New LeaveHomeSafe arrangement disturb residential students
- By: Bella DingEdited by: Jayde Cheung
More than 20 students queue up at the residential halls after Hong Kong Baptist University requires the LeaveHomeSafe mobile app, while lifting all other registration requirements and to set foot in the school.
Starting from Oct 8, students and staff need to scan the LeaveHomeSafe QR code before entering the university, according to the school's internal email delivered last Monday.
The new arrangement replaced the identity verification and health declaration that was used since the start of the pandemic. Vaccination requirement is lifted to attend face-to-face lessons, despite special premises including sport facilities and restaurants.
The undergraduate housings firstly started the LeaveHomeSafe system last Friday, together with the existing identity verification system. Only blue code holders are permitted to the hall.
“Last time I spent around 15 minutes to get in and then waiting for the elevator for an even longer time,” said Yernar Baltabay, a hall resident. “ People are forced to huddle together.”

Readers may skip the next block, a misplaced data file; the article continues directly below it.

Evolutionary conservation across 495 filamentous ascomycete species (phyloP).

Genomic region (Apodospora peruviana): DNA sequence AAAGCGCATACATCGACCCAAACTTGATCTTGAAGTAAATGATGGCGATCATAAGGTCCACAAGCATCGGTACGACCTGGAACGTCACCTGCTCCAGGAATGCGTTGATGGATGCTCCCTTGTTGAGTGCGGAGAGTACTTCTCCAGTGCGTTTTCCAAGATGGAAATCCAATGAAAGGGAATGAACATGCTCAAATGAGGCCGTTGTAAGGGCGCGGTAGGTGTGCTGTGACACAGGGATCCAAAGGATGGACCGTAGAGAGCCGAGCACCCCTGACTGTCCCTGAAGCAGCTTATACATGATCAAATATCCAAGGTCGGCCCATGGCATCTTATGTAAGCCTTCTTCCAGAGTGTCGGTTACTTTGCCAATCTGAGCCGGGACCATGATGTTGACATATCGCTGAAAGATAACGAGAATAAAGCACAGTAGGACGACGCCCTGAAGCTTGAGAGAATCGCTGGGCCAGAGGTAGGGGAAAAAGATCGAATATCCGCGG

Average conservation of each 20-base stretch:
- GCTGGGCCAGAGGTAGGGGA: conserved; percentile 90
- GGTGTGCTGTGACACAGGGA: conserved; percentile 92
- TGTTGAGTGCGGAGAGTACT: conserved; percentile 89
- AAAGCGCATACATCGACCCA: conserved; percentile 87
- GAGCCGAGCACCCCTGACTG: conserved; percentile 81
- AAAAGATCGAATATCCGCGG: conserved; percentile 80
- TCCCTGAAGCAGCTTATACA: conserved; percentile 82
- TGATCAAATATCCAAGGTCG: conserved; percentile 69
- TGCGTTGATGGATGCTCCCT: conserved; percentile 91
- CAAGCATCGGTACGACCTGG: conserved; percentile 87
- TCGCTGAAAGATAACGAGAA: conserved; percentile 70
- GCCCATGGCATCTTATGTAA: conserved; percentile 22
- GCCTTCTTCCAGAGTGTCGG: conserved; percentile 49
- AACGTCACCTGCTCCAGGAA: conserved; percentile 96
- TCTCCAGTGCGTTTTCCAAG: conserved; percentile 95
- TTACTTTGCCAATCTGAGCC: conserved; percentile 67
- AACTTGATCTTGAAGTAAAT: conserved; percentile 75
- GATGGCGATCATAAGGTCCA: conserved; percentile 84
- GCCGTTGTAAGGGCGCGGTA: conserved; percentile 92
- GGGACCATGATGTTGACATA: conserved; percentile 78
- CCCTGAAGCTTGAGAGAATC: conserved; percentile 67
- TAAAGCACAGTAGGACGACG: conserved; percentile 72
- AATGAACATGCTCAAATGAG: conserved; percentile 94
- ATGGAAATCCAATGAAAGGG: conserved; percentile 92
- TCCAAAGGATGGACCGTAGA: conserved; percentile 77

The undergraduate halls offer 1,770 residences for full-time students. Residents have to record their entrance to the hall by scanning the LeaveHomeSafe QR code, and scan the vaccine pass by a mobile phone app at an appropriate distance and angle.
The mobile phone cannot detect vaccine passes sometimes, according to Freya Chan, a hall resident. “Usually you will spend a long time getting the machine to read your QR code. If you move slowly, the queue will start behind you. That is extremely embarrassing,” she said.
If the scanning does not work, students need to show their vaccine records to security guards in the hall for confirmation.
“We are willing to better serve students using this system, but we now spend more time and energy checking the Vaccine Pass in person, because the machine is not working well,” said the security guard Chan Chung, who is responsible for manual vaccine pass checks in the hall residence.
The university did not answer an email inquiry by The Young Reporter about how to improve the efficiency of this new policy in halls by the time the article was published.
Ng Cai Ern, another hall resident, calls for restoration of the health declaration system. “I used to feel annoyed using health declarations, but I am not now since we are adopting a more troublesome one,” she said.
《The Young Reporter》
The Young Reporter (TYR) started as a newspaper in 1969. Today, it is published across multiple media platforms and updated constantly to bring the latest news and analyses to its readers.
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